"Where do you go if it is rainy or cold outside?"
"Where does your family go to get things they need?"
answers to these questions should allow you to introduce the components
of a habitat: food and water, shelter and space. Display the drawings
for students to refer to during the next day's activities.
the drawings, review with students the components of a habitat. Be sure
to clarify that, to an animal, space is similar to a person's neighborhood.
Have children close their eyes and imagine: a bird's home, a polar bear's
home, a lizard's home. Ask a student to describe each of those homes aloud.
Summarize the discussion by emphasizing that, although the homes are different,
every animal needs its own home.
Three Medial Assessment, Preview of Software
Time: 20 minutes, 15-20 minutes
Materials: Habitat Pie Graph Worksheet (attached), software program entitled
"Eyewitness Encyclopedia of Nature"
In addition, you may allot extra time to use the Animal Needs Worksheet
that students will choose an animal, and use the pie graph worksheet to
explain the components of that animal's habitat. Distribute the worksheets
and have students choose and then write the name of their animal in the
space provided at the bottom of the sheet. Encourage the students to fill
in the necessary information by drawing and labeling each section accordingly.
The resulting graphs should communicate: one-third food and water; one-third
shelter; one-third space. If the teacher so chooses, a graph representing
fourths may be used instead.
the class is finished, the worksheets should be collected for teacher
the children to the technology center, and preview with them the program
"Eyewitness Encyclopedia of Nature". In this program, there
is a section specifically allotted to habitats. Demonstrate to the students
how to enter the program, and gain access to the habitats they choose
to investigate (this is an opportunity to point out habitats in specific
geographic locations, perhaps for use in a social studies unit). Students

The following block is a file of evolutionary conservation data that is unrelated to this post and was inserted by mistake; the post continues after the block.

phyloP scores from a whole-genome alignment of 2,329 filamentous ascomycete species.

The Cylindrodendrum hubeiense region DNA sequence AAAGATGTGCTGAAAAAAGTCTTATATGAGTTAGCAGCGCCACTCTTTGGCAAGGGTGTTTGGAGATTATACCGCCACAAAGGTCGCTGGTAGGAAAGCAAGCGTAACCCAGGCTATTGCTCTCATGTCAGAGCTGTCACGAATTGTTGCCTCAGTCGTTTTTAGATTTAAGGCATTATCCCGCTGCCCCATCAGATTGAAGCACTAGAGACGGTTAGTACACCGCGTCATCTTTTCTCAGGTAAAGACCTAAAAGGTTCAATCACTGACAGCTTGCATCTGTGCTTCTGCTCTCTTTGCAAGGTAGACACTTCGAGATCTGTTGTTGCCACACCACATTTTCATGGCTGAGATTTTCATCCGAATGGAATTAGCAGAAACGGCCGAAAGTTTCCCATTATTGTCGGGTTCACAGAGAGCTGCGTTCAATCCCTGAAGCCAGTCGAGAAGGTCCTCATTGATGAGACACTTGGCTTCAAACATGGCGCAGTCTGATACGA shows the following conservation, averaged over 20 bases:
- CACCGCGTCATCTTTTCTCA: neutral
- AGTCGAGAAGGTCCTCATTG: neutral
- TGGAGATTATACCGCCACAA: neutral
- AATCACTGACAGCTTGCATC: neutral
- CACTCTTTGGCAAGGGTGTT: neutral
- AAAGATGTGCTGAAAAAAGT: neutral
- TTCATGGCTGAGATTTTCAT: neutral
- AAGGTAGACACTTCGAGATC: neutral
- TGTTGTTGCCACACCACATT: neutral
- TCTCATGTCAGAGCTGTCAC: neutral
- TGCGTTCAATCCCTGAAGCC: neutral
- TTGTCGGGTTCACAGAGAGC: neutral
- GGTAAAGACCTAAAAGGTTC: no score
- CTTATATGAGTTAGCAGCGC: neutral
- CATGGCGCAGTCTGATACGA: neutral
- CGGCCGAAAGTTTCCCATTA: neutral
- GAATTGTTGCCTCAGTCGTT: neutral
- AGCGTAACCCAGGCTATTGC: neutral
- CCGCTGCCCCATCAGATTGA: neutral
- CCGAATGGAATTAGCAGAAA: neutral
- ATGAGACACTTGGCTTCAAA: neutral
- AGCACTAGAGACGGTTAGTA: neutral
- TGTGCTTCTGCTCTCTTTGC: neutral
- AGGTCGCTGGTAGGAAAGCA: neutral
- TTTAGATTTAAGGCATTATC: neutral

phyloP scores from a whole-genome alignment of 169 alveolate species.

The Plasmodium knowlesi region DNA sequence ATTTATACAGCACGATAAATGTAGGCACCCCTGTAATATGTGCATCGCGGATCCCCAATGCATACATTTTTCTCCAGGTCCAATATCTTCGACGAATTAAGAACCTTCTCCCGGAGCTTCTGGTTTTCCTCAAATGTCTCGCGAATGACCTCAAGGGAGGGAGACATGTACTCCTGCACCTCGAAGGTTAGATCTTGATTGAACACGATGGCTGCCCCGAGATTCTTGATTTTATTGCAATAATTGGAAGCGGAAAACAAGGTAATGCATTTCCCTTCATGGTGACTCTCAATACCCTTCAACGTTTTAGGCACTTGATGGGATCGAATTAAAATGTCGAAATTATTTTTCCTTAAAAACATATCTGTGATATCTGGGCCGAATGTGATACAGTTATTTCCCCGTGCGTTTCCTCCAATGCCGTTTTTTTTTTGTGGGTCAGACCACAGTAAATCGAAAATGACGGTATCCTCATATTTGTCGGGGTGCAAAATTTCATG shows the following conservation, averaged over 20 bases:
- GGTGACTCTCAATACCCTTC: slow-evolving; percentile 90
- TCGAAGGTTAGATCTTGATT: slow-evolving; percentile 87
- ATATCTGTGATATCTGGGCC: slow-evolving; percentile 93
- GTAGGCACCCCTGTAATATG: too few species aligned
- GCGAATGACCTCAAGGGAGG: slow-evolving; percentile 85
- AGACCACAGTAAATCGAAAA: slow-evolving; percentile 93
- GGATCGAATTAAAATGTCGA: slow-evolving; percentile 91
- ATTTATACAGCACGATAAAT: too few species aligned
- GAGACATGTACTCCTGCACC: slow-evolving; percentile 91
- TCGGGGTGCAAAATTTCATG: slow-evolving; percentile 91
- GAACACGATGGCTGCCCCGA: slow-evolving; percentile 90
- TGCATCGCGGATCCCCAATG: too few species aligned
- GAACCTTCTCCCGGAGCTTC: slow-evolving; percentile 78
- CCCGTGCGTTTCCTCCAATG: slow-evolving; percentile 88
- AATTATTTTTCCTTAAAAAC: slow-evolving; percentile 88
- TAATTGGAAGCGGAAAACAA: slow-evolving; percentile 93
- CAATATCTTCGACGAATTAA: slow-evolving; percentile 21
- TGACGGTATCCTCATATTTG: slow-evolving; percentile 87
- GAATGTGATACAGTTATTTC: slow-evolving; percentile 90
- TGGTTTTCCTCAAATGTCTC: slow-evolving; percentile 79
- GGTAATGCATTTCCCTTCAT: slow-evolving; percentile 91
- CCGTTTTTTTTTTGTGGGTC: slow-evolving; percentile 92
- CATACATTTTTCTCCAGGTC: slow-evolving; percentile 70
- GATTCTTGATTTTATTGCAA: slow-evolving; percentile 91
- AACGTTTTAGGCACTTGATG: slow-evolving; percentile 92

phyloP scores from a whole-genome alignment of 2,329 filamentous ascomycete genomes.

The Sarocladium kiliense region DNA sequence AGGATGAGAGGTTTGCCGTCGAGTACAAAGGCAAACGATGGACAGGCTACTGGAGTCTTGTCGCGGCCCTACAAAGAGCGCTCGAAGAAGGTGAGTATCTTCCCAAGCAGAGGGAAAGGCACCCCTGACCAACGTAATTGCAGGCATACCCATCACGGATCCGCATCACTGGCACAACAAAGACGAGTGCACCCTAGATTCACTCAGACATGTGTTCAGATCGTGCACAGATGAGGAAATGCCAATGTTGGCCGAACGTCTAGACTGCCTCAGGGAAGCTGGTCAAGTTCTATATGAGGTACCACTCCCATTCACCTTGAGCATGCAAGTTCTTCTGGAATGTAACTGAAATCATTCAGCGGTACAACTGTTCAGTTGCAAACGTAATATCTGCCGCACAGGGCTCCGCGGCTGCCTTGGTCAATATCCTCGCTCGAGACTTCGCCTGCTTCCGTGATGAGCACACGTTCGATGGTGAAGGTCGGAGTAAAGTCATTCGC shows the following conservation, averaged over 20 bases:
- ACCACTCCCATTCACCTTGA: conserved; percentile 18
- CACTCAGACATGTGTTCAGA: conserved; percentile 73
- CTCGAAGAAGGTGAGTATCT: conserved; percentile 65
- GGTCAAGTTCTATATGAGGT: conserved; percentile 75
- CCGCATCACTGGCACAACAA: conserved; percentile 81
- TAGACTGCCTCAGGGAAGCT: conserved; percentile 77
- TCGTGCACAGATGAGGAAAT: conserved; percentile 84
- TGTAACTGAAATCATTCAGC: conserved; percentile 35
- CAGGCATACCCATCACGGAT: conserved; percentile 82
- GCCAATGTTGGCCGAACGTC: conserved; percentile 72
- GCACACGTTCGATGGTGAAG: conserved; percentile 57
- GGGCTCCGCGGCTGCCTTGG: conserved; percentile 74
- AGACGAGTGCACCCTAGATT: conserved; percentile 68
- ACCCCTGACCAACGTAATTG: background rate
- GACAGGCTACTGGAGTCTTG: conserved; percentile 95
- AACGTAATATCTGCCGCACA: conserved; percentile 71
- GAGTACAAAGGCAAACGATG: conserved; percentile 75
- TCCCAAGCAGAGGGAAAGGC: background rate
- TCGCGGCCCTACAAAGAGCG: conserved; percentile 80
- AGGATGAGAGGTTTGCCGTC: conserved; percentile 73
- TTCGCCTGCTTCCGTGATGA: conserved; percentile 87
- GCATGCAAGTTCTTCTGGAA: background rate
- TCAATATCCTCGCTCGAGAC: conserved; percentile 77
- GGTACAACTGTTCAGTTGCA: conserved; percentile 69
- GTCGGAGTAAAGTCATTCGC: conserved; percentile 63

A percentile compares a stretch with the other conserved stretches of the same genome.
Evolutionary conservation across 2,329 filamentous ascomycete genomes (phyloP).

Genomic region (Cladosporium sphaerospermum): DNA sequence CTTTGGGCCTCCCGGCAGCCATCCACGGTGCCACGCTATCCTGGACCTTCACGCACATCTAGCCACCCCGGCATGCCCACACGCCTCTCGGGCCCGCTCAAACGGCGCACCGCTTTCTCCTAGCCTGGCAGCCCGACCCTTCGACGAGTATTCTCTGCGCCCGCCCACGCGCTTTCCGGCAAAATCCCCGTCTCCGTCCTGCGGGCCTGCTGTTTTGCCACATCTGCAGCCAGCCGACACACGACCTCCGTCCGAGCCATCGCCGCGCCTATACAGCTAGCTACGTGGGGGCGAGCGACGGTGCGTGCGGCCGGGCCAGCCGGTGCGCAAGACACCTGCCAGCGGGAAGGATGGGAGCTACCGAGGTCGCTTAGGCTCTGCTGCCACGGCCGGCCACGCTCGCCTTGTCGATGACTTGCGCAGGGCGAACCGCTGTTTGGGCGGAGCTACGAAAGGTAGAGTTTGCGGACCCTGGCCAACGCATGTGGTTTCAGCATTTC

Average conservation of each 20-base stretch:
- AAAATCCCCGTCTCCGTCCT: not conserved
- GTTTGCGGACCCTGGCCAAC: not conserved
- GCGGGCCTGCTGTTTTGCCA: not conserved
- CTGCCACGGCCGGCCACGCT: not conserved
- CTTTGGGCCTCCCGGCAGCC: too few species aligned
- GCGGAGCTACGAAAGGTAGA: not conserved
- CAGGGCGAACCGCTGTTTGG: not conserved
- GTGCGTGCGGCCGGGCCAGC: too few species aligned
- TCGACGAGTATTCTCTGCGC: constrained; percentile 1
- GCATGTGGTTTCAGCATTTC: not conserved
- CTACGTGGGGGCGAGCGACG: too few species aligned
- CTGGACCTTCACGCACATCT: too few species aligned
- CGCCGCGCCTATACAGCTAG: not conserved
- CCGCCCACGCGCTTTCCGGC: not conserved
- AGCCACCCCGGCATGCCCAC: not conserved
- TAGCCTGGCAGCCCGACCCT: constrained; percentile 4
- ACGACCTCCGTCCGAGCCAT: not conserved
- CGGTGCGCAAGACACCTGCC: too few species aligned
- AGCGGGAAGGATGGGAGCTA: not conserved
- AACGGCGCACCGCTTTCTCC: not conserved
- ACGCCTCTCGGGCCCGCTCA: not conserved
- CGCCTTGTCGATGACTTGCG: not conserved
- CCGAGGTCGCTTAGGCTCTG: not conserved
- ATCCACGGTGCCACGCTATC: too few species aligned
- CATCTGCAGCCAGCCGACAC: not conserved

will see how to open and close applications within the program to gather
information about specific habitats.
Four Software Investigation
Time: 30-45 minutes
Materials: Multiple Computers with Software Program "Eyewitness Encyclopedia
students to explore various habitats through use of the computer program.
Students should use this time to discover characteristics of different
habitats ( our three were desert, arctic, and forest), i.e. the desert
is hot and sandy, with very little rain. Students should be encouraged,
though, to "visit" as many habitats as they like.
should be able to independently access the program, as well as the information
they are seeking.
Lesson Five Do changes to a habitat affect the animals living there?
Time: Three days, time varies from 20 to 40 minutes
Materials Day Six - large outdoor space (or gym), graph paper
Seven - graph made from day six, preferably transferred to chart paper
Day Eight - feathers, cooking oil, water, container
By the end of these three activities, students should understand that
both physical and nonphysical changes to a habitat affect the animals
which live there.
This activity should take 30-40 minutes, outdoors or in a large indoor
Begin by reviewing the components of a habitat. Tell the students they
are going to be participating in an activity which will show how important
the food and water, and shelter facets of a habitat are to an animal.
Emphasize the importance of a suitable arrangement of the components in
students count off in fours. All the ones go to one area; all twos, threes
and fours go together to another area. Mark two parallel lines about ten
yards apart. The ones line up behind one line; the rest of the students
line up behind the other line.
ones become "deer". All deer need a good habitat in order to
survive. Ask the students what the essential components of a habitat are
again: food and water, shelter and space in a suitable arrangement. For
the purposes of this activity, we assume the "deer" have enough
space in which to live. The deer need to find food, water and shelter
in order to survive. When a deer is looking for food, it should clamp
its hands over its stomach. When it is looking for water, it puts its
hands over its mouth. When it is looking for shelter, it holds its hands
together over its head. A deer can choose to look for any one of its needs
during each round or segment of the activity; the deer cannot, however,
change what it is looking for; e.g. when it sees what is available during
that round. It can change what it is looking for in the next round, if
twos, threes and fours are food water and shelter - components of habitat.
Each students gets to choose at the beginning of each round which component